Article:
The European Union has been pressing for a more flexible agreement on the critical minerals used in electric car batteries that won’t require the time-consuming approval of its 27 member countries. Washington and Brussels are at odds over a deal to make European automakers eligible for U.S. electric vehicle tax credits. But that doesn’t work for the Biden administration, which is under immense pressure from lawmakers to broker a binding pact. The U.S. wants Europe to make commitments that boost the supply of those minerals in exchange for the tax perks, which were part of the historic climate law Democrats passed last year. This leaves European automakers at a disadvantage in the U.S. car market in the meantime. And it threatens to exacerbate the rift over U.S. efforts to promote domestic EV manufacturing at a time when the longtime allies aim to present a united front against climate change, China’s market power, and Russia’s war in Ukraine. U.S. President Joe Biden and EU President Ursula von der Leyen launched the critical minerals talks at the White House on March 10. But hopes have largely faded that an agreement will be finalized before a summit of top U.S. and EU officials at the end of the month.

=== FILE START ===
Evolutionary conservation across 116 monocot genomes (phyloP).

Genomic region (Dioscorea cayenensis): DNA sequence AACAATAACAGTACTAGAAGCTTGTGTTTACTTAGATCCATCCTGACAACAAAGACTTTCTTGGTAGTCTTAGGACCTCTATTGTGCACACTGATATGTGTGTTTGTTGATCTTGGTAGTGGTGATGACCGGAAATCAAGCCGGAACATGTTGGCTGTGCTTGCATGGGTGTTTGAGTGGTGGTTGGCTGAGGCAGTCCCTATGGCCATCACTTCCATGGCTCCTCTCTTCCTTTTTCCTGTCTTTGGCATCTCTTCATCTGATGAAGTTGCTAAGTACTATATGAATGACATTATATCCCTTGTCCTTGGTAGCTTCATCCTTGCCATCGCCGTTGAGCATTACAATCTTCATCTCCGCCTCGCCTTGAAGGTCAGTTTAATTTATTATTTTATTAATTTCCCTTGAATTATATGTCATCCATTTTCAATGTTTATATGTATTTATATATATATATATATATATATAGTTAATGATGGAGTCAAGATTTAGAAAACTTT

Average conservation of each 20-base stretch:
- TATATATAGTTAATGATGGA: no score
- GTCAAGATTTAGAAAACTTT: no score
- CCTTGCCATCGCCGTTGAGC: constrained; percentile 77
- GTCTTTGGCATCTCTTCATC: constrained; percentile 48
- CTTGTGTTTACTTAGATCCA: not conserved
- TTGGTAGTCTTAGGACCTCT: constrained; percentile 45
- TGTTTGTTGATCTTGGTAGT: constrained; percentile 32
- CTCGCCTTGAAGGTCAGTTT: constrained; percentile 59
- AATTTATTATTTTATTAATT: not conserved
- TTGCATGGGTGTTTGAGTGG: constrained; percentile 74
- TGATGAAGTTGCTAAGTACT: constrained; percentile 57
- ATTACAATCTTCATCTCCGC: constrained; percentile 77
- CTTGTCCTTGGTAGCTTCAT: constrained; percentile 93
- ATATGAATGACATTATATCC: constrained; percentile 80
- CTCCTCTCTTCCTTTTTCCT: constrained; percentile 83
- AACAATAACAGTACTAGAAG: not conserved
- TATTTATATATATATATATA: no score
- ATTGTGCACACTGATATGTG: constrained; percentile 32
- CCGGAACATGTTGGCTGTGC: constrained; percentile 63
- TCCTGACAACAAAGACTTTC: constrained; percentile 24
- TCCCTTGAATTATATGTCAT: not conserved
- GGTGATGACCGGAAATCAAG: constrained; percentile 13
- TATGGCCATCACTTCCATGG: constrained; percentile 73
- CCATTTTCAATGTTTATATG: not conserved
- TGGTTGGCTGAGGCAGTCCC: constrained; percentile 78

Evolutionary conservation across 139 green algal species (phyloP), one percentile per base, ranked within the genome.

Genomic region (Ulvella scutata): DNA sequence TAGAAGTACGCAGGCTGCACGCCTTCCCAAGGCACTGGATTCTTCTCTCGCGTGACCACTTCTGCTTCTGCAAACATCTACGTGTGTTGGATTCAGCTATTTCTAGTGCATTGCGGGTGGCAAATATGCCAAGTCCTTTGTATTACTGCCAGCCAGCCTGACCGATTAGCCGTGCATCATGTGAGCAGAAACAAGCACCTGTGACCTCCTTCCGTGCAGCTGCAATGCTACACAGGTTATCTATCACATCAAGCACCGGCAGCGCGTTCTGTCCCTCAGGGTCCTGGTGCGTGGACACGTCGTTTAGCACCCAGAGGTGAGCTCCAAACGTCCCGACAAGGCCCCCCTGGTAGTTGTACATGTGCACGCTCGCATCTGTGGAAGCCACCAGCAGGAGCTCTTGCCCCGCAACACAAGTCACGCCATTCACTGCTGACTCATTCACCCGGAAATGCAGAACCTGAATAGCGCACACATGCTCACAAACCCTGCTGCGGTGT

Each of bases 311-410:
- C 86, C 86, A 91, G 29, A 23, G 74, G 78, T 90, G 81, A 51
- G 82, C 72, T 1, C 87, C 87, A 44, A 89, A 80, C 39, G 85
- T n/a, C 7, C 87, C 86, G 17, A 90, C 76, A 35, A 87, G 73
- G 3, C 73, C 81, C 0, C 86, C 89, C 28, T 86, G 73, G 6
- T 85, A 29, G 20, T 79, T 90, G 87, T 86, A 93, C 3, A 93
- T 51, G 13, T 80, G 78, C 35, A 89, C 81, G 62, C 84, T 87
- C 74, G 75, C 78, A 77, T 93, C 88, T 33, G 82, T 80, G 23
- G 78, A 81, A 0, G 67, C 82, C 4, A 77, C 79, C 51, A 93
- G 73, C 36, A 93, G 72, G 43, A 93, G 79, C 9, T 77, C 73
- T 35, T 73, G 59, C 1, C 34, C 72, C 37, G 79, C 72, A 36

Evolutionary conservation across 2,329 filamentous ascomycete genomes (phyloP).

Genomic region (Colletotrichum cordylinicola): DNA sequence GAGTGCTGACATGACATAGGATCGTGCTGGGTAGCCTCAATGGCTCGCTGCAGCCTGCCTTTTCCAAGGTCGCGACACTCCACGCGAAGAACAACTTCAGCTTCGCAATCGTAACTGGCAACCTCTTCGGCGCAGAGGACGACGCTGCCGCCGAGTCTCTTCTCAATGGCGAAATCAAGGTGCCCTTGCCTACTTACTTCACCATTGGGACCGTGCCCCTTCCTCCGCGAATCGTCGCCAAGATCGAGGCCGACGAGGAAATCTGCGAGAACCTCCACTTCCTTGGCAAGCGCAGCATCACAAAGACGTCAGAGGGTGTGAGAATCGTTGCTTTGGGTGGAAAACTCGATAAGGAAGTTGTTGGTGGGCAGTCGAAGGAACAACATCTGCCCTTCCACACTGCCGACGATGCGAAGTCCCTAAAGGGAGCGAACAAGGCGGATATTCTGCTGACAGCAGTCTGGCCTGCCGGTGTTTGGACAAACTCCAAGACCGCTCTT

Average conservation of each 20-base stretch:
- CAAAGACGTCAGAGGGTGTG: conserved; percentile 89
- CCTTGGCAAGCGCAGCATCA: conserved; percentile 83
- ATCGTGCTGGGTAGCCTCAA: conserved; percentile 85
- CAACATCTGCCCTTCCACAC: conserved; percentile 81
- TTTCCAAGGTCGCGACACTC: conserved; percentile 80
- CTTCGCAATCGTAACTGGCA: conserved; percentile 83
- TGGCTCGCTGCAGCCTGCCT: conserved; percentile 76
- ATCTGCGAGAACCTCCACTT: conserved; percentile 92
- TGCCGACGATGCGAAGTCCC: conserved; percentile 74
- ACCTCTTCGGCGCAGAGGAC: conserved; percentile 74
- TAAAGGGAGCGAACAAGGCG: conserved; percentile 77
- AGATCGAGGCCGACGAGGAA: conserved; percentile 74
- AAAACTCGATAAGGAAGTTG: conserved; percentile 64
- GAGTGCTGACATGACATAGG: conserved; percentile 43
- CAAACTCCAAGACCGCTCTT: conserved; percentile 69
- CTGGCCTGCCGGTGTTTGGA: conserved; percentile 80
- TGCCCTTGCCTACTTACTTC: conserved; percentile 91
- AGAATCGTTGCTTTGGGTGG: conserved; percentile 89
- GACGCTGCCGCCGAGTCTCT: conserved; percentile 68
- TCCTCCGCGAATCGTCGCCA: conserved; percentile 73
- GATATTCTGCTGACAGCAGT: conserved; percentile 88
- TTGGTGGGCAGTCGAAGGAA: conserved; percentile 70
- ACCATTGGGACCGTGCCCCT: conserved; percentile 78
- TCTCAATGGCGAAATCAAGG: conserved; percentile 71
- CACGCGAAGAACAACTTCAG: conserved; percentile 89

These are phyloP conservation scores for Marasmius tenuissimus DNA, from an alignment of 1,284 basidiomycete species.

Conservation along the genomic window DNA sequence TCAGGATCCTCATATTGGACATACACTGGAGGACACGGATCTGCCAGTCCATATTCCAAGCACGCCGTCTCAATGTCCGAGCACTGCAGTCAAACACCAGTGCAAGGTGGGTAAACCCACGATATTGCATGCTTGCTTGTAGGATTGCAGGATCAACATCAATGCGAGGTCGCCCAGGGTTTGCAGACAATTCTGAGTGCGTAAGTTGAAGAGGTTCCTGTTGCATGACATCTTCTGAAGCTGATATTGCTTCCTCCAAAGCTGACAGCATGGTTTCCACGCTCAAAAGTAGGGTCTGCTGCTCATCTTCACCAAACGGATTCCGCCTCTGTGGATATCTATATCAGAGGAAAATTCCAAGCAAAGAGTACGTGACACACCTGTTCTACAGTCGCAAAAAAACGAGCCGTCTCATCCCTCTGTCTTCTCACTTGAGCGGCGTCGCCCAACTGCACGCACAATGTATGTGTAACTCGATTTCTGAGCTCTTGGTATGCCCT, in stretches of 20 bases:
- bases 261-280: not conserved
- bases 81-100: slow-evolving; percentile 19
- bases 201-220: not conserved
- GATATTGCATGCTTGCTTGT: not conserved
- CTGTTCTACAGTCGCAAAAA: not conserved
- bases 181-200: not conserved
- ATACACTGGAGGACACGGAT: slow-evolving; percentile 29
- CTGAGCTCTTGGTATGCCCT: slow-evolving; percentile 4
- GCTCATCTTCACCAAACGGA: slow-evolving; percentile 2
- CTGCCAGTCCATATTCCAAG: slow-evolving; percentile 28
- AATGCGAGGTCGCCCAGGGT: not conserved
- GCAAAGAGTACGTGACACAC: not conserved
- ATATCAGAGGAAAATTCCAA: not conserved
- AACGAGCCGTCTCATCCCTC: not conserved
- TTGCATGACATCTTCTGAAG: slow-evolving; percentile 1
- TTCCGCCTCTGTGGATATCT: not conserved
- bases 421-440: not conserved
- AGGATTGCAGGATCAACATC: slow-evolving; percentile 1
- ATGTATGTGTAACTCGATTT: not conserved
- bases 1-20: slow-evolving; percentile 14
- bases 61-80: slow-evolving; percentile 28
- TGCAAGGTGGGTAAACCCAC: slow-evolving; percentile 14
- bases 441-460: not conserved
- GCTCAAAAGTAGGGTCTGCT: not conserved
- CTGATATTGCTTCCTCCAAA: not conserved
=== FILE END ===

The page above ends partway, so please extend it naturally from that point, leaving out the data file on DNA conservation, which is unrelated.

The EU’s top trade civil servant, Sabine Weyand, said earlier this month that the EU is “in intensive discussions with the U.S. in order to secure this agreement, but we also are in intensive discussions with our member states, because this is not something you can do from one day to the next. So we are trying to do this as fast as possible”. Biden’s landmark Inflation Reduction Act was designed to give American manufacturing a boost in its competition with Beijing and, simultaneously, wean the U.S. off of its dependence on Chinese minerals for the green transition. China, for instance, processes 85 percent of the world’s rare earth minerals, which are crucial components in everything from electric cars to smartphones to wind turbines.
To achieve that aim, the U.S. law, passed in August 2022, created a tax credit for electric vehicles with batteries made with critical minerals harvested or processed in the U.S. or countries with which the U.S. has a free trade agreement. Countries including Australia, Canada, and South Korea all have formal free trade agreements with the U.S., making them eligible for the credits, but major auto-producing nations such as Japan, Germany, France, and other members of the EU do not. But behind closed doors, some EU diplomats are even wondering whether the deal is still worth it. After all, the political discussion about the effect of the Inflation Reduction Act has grown quieter in recent months. “If the scope the U.S. proposes is not sufficient, then it doesn’t make sense for us to negotiate anything,” said one of the EU diplomats mentioned above, speaking on the condition of anonymity as they were not authorized to speak freely on the issue.